Hurricanes And Tariffs Hit Georgia Pecans
The end of the year outlook for Georgia’s main nut crop is mixed. And you can blame both the weather and Chinese tariffs.
Southwest Georgia pecan growers are harvesting as little as 20% of their average crop this year thanks to Hurricane Michael, the storm that downed thousands of trees in 2018. That’s according to Lenny Wells, pecan expert with the UGA Agricultural Extension Service. And while he says, sure, that sounds bad, he’s says he’s still feeling pretty good about 2020.
“Historically, if you look at what’s happened following a major hurricane like that, the year right after the hurricane is usually pretty bad. And then the next year after that is surprisingly good,” Wells said.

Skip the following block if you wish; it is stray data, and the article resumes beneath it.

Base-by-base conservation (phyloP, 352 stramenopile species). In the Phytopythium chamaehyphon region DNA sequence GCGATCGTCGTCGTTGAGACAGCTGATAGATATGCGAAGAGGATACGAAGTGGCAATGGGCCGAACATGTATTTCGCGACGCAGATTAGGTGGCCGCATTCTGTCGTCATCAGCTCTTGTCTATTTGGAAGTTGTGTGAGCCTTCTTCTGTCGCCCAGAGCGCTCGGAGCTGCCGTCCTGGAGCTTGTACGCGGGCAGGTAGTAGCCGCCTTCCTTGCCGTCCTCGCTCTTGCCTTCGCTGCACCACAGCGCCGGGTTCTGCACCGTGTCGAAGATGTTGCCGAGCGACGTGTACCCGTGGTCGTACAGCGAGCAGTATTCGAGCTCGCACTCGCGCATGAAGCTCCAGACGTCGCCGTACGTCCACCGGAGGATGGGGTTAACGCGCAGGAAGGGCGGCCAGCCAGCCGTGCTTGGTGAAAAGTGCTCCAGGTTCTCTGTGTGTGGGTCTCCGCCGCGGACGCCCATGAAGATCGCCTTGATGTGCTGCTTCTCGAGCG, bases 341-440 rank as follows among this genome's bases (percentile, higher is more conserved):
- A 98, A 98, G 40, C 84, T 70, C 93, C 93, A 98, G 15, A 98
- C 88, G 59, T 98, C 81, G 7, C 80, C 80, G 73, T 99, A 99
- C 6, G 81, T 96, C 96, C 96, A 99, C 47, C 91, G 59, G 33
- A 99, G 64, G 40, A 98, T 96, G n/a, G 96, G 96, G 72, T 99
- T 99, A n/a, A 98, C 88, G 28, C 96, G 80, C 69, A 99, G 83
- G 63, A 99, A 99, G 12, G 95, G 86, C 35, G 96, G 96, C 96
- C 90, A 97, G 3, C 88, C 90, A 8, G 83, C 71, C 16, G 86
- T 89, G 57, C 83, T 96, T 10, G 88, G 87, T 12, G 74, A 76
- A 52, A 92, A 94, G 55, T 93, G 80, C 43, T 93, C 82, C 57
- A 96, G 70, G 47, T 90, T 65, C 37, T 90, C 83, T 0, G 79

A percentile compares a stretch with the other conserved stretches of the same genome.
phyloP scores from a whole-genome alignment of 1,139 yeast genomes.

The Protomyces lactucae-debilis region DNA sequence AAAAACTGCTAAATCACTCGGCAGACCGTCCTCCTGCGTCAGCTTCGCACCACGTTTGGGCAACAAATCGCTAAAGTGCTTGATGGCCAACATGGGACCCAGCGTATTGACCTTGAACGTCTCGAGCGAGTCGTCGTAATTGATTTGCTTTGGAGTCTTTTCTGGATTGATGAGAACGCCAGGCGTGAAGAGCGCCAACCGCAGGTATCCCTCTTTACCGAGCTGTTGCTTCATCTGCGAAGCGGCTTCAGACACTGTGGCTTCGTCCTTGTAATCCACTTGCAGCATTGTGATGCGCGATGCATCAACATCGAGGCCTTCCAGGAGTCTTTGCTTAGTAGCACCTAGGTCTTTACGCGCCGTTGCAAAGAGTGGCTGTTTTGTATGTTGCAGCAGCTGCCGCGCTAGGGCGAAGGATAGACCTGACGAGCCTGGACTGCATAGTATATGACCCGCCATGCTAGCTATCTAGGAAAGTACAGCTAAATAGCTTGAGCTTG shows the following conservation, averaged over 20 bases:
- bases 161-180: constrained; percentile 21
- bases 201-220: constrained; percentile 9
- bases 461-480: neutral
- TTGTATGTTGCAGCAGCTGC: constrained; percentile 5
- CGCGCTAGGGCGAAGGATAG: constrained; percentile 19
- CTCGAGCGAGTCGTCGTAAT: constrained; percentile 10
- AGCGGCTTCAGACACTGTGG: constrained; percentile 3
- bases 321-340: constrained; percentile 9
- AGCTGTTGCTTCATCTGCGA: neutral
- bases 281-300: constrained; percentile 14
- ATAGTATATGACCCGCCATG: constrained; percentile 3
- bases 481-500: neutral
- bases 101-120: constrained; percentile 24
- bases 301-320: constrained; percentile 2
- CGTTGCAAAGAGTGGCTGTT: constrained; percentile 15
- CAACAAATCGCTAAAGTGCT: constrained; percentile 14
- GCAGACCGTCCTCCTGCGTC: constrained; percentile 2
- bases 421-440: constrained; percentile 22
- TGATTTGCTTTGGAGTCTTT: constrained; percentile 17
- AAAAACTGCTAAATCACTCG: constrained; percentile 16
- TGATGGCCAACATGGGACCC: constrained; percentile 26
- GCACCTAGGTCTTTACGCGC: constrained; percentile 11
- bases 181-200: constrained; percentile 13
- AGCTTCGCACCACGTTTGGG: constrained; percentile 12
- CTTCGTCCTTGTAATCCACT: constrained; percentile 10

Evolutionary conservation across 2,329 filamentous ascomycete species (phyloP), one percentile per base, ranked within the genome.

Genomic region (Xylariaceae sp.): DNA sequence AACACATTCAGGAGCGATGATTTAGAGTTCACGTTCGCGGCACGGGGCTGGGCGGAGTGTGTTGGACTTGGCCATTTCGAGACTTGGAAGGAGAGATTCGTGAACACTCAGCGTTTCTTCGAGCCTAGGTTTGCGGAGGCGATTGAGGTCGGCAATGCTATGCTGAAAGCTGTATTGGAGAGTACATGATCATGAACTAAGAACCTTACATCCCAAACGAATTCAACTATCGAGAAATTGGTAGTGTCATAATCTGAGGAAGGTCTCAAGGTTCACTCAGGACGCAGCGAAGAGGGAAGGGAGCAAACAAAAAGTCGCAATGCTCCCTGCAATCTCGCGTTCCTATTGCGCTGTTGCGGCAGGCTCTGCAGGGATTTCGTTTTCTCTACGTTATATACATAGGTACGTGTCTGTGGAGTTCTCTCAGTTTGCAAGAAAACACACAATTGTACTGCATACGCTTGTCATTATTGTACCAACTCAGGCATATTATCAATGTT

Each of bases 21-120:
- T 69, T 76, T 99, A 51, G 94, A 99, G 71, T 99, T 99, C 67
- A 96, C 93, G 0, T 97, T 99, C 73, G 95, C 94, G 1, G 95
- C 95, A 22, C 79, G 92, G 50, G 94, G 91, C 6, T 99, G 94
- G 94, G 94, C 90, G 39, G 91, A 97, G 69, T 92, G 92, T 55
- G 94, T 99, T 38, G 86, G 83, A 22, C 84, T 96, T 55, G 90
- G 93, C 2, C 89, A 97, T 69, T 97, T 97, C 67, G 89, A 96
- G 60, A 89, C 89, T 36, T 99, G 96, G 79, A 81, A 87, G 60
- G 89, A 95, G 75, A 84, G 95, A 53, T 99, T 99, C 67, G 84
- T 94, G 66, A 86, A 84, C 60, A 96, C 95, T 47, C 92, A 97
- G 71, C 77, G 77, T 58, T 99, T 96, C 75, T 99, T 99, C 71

That’s because the trees that are left after the storm will have had an extra year to spread their crowns and grow new fruit bearing limbs. Plus, growers are planting new trees. Still, Wells says it will be at least five years before Southwest Georgia growers are back on their feet.
Meanwhile, Chinese tariffs continue to block off export markets for some smaller varieties of pecans, leaving Southern growers trying to get their nuts into US supermarkets where they are competing with the low prices of Mexican imports.